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Tim Reilly vs Guy West
"Living the Life of Reilly" (game of the day Mar-17-2006)
Doeberl Cup (1995), Canberra, rd 6
Benko Gambit: Zaitsev Variation. Nescafe Frappe Attack (A57)  ·  1-0

ANALYSIS [x]

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Kibitzer's Corner
Mar-17-06  thathwamasi: Great game...but..good gods..why do they call this nescafe Frappe attack??? will a variation in this be called as nescafe Frappe attack - Cappucino bind????
Mar-17-06  notsodeepthought: How the West was won.
Mar-17-06
Premium Chessgames Member
  cu8sfan: For the next St. Patrick's Day, I suggest a game by Brian Patrick Reilly. Happy St. Patrick's everyone!
Mar-17-06
Premium Chessgames Member
  chessgames.com: We used Brian last year (see B P Reilly vs Fine, 1935).

Happy St. Patrick's Day to all!

Mar-17-06  dbquintillion: nescafe frappe attack has to be a joke.
Mar-17-06  dakgootje: Wow white played VERY nice, definately a great game, but does someone know how this variation got this name? =S
Mar-17-06  azaris: For some reason, many offbeat openings are given ridiculous names in English speaking countries. I guess it's some sort of a joke. Meanwhile, the Russians want to name everything after themselves. Difference in culture.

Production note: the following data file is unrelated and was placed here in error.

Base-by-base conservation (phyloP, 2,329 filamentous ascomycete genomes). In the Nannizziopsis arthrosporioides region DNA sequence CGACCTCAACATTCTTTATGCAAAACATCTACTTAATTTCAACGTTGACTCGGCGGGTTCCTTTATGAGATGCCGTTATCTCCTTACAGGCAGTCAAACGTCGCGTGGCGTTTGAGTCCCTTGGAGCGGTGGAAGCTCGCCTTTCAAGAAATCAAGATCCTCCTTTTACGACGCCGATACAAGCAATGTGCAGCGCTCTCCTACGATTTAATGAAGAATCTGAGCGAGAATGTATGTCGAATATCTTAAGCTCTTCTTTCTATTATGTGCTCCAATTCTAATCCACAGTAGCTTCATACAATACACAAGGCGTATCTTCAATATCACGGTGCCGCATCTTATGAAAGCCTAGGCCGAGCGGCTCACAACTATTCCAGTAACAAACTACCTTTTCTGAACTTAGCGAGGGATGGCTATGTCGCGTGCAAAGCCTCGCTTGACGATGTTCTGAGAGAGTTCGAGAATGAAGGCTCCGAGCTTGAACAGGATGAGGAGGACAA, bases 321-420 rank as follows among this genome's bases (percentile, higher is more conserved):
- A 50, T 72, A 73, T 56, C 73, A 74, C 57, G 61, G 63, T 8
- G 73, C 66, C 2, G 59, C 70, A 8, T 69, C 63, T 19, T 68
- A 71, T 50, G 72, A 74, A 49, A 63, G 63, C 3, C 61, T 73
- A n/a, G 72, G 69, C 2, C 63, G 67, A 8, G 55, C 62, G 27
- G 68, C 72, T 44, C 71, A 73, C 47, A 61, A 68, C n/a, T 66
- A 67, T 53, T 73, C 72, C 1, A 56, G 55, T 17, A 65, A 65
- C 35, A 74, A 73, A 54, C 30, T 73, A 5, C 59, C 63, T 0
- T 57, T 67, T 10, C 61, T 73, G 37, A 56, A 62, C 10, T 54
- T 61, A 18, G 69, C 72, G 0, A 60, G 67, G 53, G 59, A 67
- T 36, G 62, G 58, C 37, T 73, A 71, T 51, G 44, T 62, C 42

I wonder if Indian and Chinese chessplayers refer to the openings with their (translated) Western names or whether they have their own set of names for openings?

Mar-17-06  kellmano: Must have been an annoying game for black to play. Chose the Benko, then proceeded to suffer a 20 move attack. It's supposed to be black who has the fun.
Mar-17-06  itz2000: LOL!!
Nescafe Frappe Attack !
Mar-17-06  EmperorAtahualpa: A very entertaining game played by our very own chessgames.com member Guy West!

User: Guy West

Unfortunately, though, he was outplayed quite a bit here.

Happy St. Patrick's day to all who celebrate it!

Mar-17-06  cavaleiro: That's what everybody noticed at first glance: "Nescafe Frappe Attack"! What a name for an opening! Who was the one who named it?
Mar-17-06  Cogano: If everyone will pardon my incredible ignorance, what's supposed to be the threat of White's 28th move, for Black to resign? Thanks all. Take very good care & have a great day & a great weekend too. Cheers to all! :)
Mar-17-06
Premium Chessgames Member
  kevin86: This game seemed to be highly caffeinated! lol.

Happy St Pat's Day to all-Top 'o the mornin' to all!

Mar-17-06  EmperorAtahualpa: <Cogano> As far as I can tell, Black simply resigns because he is down in material and also has a positional disadvantage.
Mar-17-06  aerohacedor: I'm mildly surprised by the name of this combination: Nescafe Frappe Attack. Can anyone enlighten me on how it came to be called that?
Mar-17-06  Gazman5: A nice win for white. Strange he would choose Nescafe when Beer would be much more appropriate on St Patrick's Day!!
Mar-17-06
Premium Chessgames Member
  alexmagnus: P Hulin vs T Fromm, 1992 seems to be the shortest game with the Nescafe Frappe Attack possible.
Mar-17-06  kansasofunitedstates: Nescafe Frappe Attack was first originalized from Harold's Bistro and Taxidermy in the mid-town section of Dover's Creek!
Mar-17-06  YouRang: <Cogano> <what's supposed to be the threat of White's 28th move, for Black to resign?>